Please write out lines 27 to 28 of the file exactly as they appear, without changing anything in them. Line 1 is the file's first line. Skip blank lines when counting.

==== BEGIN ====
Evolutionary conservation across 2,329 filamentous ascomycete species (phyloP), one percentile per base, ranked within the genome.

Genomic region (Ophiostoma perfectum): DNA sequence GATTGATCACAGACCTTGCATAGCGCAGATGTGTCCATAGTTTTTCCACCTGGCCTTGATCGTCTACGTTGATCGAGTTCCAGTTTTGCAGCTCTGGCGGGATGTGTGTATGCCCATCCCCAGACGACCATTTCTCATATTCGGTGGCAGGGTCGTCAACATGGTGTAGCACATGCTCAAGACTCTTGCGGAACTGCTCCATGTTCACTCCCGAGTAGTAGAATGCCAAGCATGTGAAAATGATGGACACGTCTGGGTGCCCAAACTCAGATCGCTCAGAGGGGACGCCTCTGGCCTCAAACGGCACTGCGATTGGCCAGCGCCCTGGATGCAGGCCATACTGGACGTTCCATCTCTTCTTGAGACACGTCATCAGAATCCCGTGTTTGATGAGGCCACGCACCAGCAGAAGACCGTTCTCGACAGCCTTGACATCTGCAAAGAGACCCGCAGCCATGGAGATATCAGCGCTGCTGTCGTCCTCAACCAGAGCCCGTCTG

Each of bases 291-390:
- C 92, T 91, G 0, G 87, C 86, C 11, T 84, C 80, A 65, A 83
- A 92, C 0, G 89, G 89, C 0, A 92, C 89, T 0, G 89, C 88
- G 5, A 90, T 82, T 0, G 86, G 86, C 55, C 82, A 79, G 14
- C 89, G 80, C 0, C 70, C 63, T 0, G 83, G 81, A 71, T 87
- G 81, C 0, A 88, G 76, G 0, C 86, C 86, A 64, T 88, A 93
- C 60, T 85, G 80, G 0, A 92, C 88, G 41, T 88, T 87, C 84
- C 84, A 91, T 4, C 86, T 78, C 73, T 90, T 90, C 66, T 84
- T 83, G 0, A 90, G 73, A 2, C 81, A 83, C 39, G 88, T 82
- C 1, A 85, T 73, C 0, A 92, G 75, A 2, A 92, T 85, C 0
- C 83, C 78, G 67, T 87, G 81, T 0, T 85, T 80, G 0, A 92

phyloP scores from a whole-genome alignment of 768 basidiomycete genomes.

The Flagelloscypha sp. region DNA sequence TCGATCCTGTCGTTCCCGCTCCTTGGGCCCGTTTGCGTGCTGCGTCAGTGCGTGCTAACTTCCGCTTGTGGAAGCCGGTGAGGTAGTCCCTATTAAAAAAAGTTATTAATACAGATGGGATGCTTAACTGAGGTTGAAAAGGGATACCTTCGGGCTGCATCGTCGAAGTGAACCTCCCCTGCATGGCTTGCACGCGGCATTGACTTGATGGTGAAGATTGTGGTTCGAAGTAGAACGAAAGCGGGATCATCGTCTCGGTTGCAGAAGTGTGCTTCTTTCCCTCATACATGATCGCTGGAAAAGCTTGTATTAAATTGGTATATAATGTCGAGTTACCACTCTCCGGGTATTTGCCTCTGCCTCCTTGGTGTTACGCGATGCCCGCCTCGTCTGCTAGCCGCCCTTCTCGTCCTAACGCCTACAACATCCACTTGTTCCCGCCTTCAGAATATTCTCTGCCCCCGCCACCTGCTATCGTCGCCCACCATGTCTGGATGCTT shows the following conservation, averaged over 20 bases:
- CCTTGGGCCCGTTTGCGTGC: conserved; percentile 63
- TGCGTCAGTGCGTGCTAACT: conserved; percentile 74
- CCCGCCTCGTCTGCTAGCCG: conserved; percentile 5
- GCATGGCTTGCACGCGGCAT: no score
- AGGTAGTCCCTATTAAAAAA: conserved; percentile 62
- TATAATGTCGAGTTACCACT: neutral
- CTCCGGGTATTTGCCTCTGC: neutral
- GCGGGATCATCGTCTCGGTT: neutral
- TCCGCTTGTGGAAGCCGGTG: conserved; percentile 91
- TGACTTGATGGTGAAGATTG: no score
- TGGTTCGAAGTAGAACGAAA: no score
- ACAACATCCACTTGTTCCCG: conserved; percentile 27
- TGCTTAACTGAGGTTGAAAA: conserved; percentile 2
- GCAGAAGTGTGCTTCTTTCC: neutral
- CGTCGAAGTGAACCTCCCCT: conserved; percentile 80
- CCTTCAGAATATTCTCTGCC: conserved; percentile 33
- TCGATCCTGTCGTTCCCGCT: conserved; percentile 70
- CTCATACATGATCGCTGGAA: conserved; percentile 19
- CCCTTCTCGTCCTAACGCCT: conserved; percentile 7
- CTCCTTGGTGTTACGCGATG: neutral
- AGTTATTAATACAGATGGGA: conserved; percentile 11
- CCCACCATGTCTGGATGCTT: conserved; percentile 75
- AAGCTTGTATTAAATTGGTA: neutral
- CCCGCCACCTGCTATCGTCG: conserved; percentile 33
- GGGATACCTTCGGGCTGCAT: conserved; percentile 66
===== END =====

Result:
- ACAACATCCACTTGTTCCCG: conserved; percentile 27
- TGCTTAACTGAGGTTGAAAA: conserved; percentile 2